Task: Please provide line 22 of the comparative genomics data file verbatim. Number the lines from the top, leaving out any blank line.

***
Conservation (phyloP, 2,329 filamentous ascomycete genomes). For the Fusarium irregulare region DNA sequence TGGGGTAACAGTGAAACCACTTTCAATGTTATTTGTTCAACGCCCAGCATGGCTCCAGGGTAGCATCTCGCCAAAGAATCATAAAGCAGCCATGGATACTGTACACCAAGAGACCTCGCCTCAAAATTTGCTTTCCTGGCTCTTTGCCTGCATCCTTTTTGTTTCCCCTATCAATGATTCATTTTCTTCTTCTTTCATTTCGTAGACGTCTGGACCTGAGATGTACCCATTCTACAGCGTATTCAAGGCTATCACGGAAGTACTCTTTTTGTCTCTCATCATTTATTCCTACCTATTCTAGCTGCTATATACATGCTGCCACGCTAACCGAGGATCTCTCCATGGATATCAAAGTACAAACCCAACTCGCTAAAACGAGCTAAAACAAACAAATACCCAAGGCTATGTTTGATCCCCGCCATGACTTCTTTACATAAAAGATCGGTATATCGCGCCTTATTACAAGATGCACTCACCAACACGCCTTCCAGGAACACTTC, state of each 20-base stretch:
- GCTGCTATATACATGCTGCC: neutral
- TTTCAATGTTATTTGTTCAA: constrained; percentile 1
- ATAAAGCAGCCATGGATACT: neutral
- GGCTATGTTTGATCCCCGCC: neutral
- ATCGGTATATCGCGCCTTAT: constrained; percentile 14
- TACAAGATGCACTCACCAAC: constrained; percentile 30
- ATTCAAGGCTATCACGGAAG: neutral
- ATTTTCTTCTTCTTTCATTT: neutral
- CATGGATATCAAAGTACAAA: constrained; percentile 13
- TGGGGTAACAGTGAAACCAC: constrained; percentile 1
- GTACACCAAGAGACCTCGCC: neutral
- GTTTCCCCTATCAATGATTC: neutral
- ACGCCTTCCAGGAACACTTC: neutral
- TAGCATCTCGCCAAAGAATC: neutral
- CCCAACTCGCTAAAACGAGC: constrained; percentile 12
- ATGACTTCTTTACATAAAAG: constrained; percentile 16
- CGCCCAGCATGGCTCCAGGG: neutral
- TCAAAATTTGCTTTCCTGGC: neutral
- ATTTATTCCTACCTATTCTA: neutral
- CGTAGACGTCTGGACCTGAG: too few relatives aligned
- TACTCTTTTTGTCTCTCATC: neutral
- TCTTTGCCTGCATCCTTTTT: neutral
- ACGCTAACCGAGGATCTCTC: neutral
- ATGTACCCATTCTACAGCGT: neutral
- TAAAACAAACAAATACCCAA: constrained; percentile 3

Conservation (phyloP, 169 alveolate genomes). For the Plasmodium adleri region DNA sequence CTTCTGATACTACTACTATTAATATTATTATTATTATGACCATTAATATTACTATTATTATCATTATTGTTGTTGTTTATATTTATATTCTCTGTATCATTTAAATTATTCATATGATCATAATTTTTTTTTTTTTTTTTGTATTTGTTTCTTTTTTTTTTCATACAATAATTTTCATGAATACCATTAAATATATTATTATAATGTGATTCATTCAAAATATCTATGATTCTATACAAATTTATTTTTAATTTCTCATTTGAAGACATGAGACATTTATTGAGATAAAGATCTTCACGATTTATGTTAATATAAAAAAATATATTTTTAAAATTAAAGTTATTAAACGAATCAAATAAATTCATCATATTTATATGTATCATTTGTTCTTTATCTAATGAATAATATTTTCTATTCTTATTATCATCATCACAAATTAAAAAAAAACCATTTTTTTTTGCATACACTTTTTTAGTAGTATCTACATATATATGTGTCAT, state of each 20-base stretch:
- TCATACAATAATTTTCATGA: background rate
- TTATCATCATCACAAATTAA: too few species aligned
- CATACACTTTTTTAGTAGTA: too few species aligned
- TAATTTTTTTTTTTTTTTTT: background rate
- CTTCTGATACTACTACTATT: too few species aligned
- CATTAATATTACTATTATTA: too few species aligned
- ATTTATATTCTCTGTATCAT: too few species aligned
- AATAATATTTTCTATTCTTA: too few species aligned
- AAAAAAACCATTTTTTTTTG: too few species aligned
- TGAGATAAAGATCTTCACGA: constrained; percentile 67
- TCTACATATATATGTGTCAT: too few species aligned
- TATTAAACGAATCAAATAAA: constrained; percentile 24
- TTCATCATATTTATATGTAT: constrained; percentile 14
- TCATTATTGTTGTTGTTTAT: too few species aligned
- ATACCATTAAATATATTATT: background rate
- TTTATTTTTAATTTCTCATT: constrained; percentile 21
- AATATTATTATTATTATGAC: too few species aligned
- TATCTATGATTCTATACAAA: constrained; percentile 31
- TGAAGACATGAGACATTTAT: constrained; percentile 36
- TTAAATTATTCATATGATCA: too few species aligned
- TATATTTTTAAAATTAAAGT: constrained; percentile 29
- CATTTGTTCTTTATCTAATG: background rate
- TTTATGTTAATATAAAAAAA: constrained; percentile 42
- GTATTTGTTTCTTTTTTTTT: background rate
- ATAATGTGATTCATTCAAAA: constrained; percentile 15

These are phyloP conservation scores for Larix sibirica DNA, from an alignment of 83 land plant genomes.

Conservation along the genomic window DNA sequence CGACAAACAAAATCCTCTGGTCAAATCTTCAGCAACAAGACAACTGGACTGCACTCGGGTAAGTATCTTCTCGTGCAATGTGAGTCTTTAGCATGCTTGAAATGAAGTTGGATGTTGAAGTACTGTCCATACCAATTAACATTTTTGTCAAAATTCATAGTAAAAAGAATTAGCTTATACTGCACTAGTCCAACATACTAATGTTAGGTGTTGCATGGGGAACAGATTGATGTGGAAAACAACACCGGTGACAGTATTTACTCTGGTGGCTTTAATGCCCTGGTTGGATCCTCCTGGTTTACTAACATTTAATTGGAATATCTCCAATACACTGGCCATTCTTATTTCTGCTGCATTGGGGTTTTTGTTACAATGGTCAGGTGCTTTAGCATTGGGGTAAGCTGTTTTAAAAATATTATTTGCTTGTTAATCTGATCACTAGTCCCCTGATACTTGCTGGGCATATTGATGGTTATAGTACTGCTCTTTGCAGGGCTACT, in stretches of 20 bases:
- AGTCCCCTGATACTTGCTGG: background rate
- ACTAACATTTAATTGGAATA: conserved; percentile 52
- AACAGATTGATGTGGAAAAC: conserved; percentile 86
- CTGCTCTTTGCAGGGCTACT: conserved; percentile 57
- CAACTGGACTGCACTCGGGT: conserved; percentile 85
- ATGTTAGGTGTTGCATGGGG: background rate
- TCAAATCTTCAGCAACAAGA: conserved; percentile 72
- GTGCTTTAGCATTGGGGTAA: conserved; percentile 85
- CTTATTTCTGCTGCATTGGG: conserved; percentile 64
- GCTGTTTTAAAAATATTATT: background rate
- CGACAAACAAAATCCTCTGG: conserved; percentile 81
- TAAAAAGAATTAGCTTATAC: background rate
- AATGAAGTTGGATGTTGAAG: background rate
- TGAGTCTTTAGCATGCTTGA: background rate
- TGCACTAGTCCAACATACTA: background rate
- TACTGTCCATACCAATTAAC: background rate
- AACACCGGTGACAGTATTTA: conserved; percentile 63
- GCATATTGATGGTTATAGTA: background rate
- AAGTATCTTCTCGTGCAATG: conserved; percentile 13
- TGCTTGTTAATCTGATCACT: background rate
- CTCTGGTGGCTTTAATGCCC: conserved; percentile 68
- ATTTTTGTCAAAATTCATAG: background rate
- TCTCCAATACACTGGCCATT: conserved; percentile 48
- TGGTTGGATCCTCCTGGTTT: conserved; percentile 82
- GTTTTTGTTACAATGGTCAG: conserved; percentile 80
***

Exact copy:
- TACTCTTTTTGTCTCTCATC: neutral